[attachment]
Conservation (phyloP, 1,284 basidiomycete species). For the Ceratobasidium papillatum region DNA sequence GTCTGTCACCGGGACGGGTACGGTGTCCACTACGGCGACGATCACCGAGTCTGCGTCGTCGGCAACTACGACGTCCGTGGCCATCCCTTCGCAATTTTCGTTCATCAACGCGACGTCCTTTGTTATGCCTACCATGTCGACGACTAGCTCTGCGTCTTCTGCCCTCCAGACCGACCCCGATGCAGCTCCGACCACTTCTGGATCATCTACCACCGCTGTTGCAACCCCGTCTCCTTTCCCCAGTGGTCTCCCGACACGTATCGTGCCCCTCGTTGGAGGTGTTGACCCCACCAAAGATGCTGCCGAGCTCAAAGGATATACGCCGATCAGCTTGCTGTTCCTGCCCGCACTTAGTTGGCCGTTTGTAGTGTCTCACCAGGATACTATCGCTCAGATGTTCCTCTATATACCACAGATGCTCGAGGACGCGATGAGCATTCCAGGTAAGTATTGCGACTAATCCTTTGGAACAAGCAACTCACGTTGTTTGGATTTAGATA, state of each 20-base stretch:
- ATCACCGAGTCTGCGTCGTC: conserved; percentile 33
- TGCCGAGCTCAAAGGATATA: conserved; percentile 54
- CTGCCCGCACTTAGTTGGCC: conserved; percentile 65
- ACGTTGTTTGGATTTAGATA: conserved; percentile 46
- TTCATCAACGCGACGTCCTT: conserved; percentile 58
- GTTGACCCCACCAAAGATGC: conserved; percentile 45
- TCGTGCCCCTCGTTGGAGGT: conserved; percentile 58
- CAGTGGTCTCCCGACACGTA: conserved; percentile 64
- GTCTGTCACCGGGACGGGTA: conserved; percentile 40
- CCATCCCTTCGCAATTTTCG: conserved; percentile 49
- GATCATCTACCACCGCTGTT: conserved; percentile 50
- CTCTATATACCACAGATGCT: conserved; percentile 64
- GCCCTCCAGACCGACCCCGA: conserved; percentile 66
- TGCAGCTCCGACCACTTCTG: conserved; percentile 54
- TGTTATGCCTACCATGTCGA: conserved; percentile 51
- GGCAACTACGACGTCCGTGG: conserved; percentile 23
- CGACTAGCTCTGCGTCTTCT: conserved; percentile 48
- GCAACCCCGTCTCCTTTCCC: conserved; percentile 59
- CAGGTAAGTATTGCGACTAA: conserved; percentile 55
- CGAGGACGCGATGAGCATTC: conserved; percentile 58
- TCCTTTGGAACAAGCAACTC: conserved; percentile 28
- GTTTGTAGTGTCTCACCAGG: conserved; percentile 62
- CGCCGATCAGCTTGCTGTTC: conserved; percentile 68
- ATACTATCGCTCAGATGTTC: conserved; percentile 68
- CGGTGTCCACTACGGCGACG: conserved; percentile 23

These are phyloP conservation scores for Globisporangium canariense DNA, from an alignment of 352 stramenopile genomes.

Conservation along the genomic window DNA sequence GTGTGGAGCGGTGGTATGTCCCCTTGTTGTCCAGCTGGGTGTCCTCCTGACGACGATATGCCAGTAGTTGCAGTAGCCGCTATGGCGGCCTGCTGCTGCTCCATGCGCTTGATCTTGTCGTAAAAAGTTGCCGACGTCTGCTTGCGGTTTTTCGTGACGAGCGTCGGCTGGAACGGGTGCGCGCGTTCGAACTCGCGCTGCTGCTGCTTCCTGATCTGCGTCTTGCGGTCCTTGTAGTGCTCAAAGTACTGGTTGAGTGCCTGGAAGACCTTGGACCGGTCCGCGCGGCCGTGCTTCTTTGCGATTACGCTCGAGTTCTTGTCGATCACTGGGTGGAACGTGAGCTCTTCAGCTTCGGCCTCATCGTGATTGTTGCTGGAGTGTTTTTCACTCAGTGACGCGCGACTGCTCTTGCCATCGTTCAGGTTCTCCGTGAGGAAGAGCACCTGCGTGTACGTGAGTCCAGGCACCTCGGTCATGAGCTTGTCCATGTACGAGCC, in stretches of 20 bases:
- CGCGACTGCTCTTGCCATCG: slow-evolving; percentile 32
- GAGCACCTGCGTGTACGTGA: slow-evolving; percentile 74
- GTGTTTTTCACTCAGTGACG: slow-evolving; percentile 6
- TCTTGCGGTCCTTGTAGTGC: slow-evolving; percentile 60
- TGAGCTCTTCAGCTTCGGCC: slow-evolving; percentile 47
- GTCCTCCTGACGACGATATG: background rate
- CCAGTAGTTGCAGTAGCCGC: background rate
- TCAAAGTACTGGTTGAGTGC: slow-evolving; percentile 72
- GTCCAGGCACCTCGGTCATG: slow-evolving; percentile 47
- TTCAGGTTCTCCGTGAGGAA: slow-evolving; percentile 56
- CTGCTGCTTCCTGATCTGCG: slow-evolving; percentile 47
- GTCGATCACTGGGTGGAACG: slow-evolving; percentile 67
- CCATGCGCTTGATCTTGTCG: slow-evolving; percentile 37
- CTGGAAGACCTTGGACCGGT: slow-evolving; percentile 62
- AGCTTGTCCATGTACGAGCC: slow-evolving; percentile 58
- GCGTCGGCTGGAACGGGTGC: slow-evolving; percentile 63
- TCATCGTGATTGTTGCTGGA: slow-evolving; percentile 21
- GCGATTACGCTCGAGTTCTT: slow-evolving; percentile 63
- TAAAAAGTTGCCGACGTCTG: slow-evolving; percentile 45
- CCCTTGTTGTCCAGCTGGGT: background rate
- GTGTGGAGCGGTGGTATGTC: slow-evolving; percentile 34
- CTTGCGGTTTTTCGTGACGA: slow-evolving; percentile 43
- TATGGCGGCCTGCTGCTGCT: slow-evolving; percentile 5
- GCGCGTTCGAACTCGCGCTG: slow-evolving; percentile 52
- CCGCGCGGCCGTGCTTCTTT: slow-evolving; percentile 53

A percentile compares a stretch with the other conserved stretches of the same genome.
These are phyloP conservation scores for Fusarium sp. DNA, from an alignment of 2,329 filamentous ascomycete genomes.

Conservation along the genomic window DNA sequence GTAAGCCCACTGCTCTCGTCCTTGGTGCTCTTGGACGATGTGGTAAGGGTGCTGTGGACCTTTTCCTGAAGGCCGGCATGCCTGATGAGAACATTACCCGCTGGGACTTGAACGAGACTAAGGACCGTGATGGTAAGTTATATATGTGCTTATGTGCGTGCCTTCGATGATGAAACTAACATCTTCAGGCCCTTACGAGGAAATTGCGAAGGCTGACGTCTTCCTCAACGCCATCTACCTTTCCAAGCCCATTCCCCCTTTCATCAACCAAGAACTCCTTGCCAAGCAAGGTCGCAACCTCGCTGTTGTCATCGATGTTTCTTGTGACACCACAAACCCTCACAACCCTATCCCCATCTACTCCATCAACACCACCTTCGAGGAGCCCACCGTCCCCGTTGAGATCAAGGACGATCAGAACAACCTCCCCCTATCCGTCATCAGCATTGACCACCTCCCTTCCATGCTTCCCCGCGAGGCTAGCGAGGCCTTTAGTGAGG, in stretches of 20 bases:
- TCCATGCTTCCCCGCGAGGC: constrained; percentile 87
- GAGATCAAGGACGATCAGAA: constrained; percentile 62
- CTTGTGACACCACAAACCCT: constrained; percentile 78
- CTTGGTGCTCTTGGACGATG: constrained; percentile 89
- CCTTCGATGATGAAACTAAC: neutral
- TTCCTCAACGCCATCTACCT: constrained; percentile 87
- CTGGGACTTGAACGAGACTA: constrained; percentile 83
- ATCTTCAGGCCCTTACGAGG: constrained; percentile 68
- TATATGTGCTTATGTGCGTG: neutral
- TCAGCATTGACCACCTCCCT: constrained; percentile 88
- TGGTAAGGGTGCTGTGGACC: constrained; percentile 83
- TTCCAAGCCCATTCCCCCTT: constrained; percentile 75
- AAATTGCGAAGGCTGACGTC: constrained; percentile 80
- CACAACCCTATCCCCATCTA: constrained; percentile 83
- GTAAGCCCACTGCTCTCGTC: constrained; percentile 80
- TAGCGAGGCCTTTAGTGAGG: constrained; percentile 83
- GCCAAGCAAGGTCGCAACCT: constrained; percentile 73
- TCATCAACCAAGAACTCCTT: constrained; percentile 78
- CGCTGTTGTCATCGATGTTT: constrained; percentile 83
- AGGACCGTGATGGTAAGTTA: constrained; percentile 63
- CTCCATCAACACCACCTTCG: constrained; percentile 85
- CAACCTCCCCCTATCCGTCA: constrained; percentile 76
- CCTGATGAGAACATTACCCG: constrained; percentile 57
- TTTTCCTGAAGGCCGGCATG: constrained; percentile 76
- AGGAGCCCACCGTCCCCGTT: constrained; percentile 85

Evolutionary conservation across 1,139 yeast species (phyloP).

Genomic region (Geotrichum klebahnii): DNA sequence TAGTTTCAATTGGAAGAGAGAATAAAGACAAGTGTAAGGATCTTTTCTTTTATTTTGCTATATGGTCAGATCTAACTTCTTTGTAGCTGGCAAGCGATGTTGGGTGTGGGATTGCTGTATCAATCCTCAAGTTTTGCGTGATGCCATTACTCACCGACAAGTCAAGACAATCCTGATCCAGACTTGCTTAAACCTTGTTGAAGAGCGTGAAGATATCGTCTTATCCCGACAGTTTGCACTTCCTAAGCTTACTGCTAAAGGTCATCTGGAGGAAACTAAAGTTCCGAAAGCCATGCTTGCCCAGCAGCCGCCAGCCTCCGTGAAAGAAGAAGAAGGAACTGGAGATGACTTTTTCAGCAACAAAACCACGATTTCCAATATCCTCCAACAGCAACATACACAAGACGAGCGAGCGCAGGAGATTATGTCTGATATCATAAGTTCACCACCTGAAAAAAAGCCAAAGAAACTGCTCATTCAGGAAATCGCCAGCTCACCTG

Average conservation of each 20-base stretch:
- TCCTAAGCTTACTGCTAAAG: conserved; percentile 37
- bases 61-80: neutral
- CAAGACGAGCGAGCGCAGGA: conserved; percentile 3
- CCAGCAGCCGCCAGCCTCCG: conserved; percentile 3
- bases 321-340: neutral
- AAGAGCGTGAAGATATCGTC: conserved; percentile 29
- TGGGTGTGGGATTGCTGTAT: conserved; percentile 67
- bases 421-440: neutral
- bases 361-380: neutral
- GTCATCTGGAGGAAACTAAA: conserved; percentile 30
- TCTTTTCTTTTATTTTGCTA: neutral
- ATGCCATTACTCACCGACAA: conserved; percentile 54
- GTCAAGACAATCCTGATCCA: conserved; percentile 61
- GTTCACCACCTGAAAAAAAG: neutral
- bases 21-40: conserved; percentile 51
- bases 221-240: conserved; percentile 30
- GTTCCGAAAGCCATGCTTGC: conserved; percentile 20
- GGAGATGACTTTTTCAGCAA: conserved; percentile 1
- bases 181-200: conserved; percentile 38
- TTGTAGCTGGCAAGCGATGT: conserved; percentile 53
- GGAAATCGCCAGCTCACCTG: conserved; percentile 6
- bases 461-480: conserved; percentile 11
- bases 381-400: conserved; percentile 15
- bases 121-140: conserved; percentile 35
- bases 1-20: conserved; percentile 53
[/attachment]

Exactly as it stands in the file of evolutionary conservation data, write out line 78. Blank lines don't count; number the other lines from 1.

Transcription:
- CAACCTCCCCCTATCCGTCA: constrained; percentile 76